Powell: Cut, No Cut or Unsure and Watching the Data?I will be surprised if Powell tips his hand when pressed about the direction of interest rates. I don’t think there is any concrete rationale to do so, and if he hints at a cut because the market anticipates a cut, then he’s going to have a credibility problem down the road.
Fed speakers were at the forefront on Tuesday, but they didn’t say much to influence the price action in the financial markets. That left the light shining on Federal Reserve Chairman Jerome Powell ahead of the start of his two-day Congressional testimony on Wednesday.
On Tuesday morning, Powell presented opening remarks at the Federal Reserve Bank of Boston. Powell kept quiet on monetary policy, but he did make comments on bank stress testing. Powell emphasized the “need to evolve in the years ahead to keep pace with the ever-changing financial system,” and to make sure that the banks will remain able “even in a severe downturn, to provide the credit that households and businesses depend on.”
Bostic: Policymakers Debating Merits, Risks of “Hotter” Economy
Late Tuesday, Atlanta Fed bank president Raphael Bostic toed the company line by saying the central bank was debating the risks and benefits of letting the U.S. economy run “a little hotter,” balancing the good it could do for workers against the possibility it could end in a recession.
“We do not think about this in terms of our tools and how comfortable we should be letting the economy run a little hotter,” Bostic said in an event at the Washington University in St. Louis.
Powell: What to Do? What to Do?
Essentially, we all want to hear his thoughts on the strength of the U.S. economy and whether the Fed is leaning toward a rate cut. Financial market investors also want clarity from the Fed chief: cut, no cut, or still unsure and watching the data. He cannot continue to be ambiguous.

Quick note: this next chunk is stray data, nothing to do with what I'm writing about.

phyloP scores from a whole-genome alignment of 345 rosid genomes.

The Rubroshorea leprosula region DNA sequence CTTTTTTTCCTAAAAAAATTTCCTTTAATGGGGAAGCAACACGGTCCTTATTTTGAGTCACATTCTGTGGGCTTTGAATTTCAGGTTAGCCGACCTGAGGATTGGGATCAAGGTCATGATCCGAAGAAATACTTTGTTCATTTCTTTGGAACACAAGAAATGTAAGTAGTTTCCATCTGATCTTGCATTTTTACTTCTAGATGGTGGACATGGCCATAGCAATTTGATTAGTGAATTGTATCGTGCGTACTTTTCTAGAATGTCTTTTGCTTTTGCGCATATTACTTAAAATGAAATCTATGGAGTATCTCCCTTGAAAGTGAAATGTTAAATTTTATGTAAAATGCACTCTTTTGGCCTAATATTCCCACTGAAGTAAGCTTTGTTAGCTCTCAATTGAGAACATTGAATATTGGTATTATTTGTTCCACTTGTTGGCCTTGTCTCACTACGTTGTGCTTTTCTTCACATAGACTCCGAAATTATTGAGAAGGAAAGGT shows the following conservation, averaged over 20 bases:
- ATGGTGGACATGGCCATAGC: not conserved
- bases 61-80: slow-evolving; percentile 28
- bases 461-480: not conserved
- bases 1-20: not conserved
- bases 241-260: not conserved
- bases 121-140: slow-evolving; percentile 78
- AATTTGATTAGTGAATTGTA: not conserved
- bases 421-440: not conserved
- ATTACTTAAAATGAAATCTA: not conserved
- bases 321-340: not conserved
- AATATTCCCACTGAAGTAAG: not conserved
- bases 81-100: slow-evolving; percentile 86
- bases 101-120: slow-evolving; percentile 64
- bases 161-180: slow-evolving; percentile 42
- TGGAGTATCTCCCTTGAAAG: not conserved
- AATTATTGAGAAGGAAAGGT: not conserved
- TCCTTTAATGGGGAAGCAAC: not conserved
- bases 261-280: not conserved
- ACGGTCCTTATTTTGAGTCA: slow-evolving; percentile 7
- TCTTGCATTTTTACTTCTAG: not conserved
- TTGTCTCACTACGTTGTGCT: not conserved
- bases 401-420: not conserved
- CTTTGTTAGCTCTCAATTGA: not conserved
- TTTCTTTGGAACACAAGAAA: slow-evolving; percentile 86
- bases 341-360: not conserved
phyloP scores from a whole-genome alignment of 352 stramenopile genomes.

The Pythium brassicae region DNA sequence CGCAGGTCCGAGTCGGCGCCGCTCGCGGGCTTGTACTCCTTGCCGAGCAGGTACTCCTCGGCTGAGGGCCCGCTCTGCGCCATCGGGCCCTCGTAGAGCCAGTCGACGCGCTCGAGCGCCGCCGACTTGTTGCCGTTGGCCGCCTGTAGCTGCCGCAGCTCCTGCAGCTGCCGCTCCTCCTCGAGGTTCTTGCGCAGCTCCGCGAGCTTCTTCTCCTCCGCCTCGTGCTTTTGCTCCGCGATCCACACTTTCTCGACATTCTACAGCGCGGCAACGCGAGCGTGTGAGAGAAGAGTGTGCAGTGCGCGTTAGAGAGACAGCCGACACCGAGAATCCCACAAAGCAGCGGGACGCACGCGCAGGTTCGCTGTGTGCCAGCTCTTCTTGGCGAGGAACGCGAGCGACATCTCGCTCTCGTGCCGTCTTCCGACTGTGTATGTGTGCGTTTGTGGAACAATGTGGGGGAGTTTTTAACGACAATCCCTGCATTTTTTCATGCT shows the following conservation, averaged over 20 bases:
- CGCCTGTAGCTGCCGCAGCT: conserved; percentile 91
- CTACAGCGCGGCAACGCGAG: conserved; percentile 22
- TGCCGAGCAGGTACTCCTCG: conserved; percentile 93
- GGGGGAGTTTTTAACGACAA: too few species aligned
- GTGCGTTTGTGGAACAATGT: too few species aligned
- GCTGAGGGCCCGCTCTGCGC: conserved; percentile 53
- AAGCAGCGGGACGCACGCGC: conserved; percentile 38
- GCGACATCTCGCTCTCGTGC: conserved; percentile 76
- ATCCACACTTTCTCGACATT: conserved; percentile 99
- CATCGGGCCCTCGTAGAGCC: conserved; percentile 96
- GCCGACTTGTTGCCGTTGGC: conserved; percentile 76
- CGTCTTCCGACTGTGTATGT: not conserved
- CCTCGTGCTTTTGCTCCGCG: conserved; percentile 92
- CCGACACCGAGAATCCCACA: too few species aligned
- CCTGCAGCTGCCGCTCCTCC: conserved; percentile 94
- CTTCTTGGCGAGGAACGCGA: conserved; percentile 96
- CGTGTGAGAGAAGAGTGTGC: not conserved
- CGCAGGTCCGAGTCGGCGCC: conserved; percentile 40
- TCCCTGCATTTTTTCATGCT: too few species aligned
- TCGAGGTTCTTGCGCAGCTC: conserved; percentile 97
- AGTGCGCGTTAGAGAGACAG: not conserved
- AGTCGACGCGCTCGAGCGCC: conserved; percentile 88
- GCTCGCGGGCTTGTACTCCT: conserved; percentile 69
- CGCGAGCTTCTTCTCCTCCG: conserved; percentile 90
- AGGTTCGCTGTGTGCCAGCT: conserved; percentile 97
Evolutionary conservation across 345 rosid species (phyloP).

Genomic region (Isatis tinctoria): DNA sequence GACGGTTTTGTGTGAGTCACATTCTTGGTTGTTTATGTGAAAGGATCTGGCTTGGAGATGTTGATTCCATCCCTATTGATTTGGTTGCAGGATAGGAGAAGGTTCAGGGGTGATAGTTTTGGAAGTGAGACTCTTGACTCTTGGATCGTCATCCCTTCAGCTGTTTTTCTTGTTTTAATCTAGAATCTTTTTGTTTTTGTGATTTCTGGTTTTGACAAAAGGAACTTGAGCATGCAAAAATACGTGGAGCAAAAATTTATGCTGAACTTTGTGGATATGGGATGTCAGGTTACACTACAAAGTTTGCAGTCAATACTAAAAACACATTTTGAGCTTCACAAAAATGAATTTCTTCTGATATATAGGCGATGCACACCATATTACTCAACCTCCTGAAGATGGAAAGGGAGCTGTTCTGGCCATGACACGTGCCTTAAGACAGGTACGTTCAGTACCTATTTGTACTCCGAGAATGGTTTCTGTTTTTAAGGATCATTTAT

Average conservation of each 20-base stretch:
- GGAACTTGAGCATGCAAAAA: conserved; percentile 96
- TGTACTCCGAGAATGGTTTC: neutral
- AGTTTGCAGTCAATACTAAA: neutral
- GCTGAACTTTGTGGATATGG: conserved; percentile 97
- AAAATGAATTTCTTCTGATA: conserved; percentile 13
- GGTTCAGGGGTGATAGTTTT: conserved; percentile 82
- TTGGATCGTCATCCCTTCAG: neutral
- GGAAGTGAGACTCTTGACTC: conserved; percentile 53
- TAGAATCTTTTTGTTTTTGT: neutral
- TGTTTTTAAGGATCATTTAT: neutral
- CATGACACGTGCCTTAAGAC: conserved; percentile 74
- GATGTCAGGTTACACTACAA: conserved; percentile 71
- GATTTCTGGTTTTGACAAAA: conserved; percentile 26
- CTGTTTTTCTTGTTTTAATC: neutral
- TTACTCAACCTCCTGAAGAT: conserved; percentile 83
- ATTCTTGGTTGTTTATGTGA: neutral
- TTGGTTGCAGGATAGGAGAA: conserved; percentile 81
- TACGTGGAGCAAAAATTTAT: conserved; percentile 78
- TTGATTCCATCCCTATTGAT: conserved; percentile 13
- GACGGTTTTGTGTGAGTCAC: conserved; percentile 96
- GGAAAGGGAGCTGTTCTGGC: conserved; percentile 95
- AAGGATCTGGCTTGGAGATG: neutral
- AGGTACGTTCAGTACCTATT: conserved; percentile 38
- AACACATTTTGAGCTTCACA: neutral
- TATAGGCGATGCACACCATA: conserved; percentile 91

Diane Swonk, chief economist at Grant Thornton says, “He will affirm the economy remains solid, if not spectacular. What matters most is what he sees as headwinds and how he characterizes those risks. They are driving the desire to do an insurance cut.”
RBC Capital Market’s Tom Porcelli says, “We do not believe there is justification to cut rates at this juncture. And we would like nothing more than Powell to express that view during Wednesday’s congressional testimony.
It’s About Credibility
On July 2, I published the following on FXEmpire.com,
“Keep This in Mind”
“Given Powell’s comments, it looks as if the game-changer could be Friday’s U.S. Non-Farm Payrolls report. If this report comes in better than expected then combined with the resumption of trade talks and the steady PMI data, I think investors will have to seriously consider the possibility of no rate cut in July.”
“We’ll know what the markets are thinking by watching Treasury yields. It’s not too early to develop a strategy to capture the most from this potential shift in investor sentiment. For one, yields will likely spike higher as well as the U.S. Dollar. Gold prices will plunge and stocks could erase some of the premium built into the market in anticipation of a rate cut.”
“It all comes down to the need for insurance against a slowdown in the expansion.”
I will be surprised if Powell tips his hand when pressed about the direction of interest rates. I don’t think there is any concrete rationale to do so, and if he hints at a cut because the market anticipates a cut, then he’s going to have a credibility problem down the road.